The brand Ayushmann Khurrana is known for taking up themes that have some social stigma attached to them, and so far, he has managed to have an excellent record in maintaining that brand. Of late, the preachiness of the movies was somewhat of a problem. But with Doctor G, the brand hits the sweet spot, delivering an emotionally winning drama about a man’s evolution.
Uday Gupta always wanted to be an Orthopedic doctor, but for his PG, he couldn’t manage to get a seat for that. Uday reluctantly joined gynecology at the Bhopal institute of medical sciences, thinking that he would give Ortho a shot next year. But Uday’s department head Nandini Srivastav was not someone who would take his attitude lightly, and how the decision to pursue gynecology changes Uday’s way of looking at women is what we see in Doctor G.
Anubhuti Kashyap knows how to feed the audience without underestimating their intelligence. In most parts of the first half, it is that typical Ayushmann Khurrana movie where you have a frustrated Ayushmann dealing with self-centered problems. And just like any of his other films, the milieu of the urban middle-class life makes those hurdles look funny on screen. The leap the film takes in the second half is what makes it an emotionally winning film. Anubhuti and her writers are not trying to play it safe by creating a generic conflict. The ethical murkiness of the mess in which Uday gets involved is not only used as a mere conflict. It also gives the movie a solid track to present the central character’s transition.
On its periphery, Doctor G may look like a guy’s acceptance issue in being a gynecologist. But by using that plot, they are showing a large section of men who are reluctant to understand women. The promo material where they show Uday’s judgemental attitude towards his ex-girlfriend hilariously shows the real cause of all the assumptions. The reluctance to look at the vagina, his inability to be just a friend with a girl he likes, the difficulty in accepting that his mother can be looking for relationships at a late age, etc., are all the hurdles happening at various points in Gupta’s transition and Anubhuti is not making it a movie where one slap fixes everything. Even the role model Uday has chosen feels problematic from the beginning.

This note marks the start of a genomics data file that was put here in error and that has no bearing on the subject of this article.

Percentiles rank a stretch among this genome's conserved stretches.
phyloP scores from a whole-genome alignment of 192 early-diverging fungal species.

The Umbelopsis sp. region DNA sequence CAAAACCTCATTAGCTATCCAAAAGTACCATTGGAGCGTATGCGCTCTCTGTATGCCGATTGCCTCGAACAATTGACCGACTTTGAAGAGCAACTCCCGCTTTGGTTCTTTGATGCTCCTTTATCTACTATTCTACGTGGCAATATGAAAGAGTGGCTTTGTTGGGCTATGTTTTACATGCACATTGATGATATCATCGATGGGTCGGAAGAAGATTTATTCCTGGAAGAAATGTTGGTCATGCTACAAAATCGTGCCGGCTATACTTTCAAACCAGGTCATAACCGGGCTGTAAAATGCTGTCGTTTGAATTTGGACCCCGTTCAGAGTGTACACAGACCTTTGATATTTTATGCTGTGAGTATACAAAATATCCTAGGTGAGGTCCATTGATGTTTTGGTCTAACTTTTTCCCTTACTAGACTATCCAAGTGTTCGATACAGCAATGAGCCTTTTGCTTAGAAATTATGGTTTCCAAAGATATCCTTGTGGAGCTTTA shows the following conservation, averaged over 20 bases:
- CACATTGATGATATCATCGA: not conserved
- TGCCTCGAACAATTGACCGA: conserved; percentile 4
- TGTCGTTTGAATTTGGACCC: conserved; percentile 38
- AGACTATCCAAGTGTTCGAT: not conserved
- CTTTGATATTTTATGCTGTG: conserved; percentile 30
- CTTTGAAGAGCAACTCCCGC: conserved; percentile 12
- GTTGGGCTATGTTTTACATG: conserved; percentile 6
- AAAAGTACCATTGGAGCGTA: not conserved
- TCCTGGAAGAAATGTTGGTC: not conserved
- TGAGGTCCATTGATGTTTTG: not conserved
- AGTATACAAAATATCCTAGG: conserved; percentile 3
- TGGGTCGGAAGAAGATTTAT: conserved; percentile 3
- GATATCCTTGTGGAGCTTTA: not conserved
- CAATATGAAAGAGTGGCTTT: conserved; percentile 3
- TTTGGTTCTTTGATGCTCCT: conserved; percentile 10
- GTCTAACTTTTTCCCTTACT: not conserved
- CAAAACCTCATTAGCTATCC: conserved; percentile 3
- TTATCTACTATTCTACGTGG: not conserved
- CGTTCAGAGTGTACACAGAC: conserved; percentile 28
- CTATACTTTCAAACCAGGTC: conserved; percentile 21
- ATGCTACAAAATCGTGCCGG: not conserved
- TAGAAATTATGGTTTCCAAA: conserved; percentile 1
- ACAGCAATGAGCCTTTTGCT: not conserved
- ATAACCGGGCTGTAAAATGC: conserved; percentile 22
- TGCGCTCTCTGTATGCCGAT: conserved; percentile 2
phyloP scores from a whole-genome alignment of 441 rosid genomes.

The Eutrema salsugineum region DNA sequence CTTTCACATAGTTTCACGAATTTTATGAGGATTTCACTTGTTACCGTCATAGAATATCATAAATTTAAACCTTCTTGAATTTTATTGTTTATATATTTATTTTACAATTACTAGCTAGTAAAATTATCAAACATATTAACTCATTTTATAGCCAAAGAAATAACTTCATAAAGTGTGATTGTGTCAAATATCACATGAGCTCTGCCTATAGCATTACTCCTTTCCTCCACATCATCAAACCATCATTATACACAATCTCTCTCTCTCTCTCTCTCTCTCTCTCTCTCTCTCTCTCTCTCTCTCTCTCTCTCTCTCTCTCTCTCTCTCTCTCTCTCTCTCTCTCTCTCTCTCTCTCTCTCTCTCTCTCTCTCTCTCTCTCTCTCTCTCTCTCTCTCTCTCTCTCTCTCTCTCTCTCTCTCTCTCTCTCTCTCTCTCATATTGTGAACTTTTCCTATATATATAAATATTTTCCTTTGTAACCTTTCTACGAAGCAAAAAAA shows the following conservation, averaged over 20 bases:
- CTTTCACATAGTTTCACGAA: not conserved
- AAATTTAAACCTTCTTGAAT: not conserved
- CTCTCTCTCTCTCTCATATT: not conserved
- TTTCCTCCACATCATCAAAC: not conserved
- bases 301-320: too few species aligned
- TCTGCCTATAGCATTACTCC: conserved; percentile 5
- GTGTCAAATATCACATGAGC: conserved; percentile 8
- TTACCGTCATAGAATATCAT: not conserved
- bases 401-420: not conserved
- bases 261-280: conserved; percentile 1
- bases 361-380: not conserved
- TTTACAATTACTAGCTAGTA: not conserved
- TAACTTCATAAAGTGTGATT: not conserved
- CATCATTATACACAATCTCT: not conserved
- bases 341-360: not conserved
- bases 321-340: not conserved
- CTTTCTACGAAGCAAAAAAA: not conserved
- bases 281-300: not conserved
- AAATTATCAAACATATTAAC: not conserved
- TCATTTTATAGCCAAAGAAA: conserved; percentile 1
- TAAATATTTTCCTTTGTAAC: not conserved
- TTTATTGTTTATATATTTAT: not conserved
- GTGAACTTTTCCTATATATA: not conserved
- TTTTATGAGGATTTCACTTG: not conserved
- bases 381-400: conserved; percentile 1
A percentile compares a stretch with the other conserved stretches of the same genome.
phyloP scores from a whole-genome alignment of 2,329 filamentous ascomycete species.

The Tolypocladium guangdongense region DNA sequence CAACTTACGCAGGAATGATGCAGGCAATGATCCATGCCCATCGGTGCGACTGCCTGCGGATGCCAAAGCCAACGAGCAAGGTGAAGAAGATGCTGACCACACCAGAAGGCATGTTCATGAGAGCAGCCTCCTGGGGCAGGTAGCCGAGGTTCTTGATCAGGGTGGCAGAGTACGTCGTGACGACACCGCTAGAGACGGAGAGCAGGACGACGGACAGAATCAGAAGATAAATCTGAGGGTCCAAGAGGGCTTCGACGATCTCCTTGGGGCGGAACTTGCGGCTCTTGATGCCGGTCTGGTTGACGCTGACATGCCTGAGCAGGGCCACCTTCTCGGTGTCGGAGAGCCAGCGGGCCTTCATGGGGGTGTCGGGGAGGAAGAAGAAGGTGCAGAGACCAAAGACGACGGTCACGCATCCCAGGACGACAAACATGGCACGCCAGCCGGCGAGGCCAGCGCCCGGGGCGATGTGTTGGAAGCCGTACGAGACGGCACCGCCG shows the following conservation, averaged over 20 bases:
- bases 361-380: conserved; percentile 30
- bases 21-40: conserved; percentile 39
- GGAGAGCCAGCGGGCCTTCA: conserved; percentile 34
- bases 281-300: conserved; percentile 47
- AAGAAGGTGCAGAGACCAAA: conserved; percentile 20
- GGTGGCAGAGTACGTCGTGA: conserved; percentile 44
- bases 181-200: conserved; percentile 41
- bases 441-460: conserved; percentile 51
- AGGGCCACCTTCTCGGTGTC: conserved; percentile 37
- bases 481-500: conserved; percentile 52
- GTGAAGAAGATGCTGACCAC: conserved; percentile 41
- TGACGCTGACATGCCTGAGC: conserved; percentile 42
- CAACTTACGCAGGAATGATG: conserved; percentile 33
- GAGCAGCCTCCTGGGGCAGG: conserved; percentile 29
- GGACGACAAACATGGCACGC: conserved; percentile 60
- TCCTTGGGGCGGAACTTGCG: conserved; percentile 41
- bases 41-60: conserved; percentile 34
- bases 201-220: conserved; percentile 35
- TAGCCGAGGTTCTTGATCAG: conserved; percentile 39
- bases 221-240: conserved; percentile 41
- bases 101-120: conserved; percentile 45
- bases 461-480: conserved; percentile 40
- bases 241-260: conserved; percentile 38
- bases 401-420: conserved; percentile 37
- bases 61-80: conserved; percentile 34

Ayushmann Khurrana was able to get into the skin of that guy with middle-class exposure very effortlessly. The way Uday Gupta becomes possessive about his girlfriends and how he assumes them as opportunists can easily look very cartoonish due to the kind of logic the character applies. But Ayushmann manages to make those outbursts of the character look very real. Rakul Preet Singh’s Fatima Siddiqui has relevance in the plot as she plays a crucial role in making Uday understand certain things. Shefali Shah, as the department head Nandini uses her striking screen presence to deliver that character’s clarity in every statement. As a performer, my favorite one was Sheeba Chaddha, who transitioned from an ignorant, funny mother to an unapologetic badass mummy who showed her son his narrow-mindedness. Abhay Mishra as Uday’s best friend, Chaddi, was really hilarious. Ayesha Kaduskar as Kavya deserves a special mention for her mature performance.
Doctor G is that educative movie that wants to move the audience. But luckily, the path they have taken to achieve that isn’t preachy. The first half fun focuses on a male doctor’s blending-in issues in a female-dominated terrain. But in the second half, the film gets a very serious tone. Interestingly, all the subplots that dealt with Dr. Gupta’s problematic aspects blended in the final act to make the movie an emotionally overwhelming comedy.
Doctor G is that educative movie that wants to move the audience. But luckily, the path they have taken to achieve that isn't preachy.
Green: Recommended Content
Orange: The In-Between Ones
Red: Not Recommended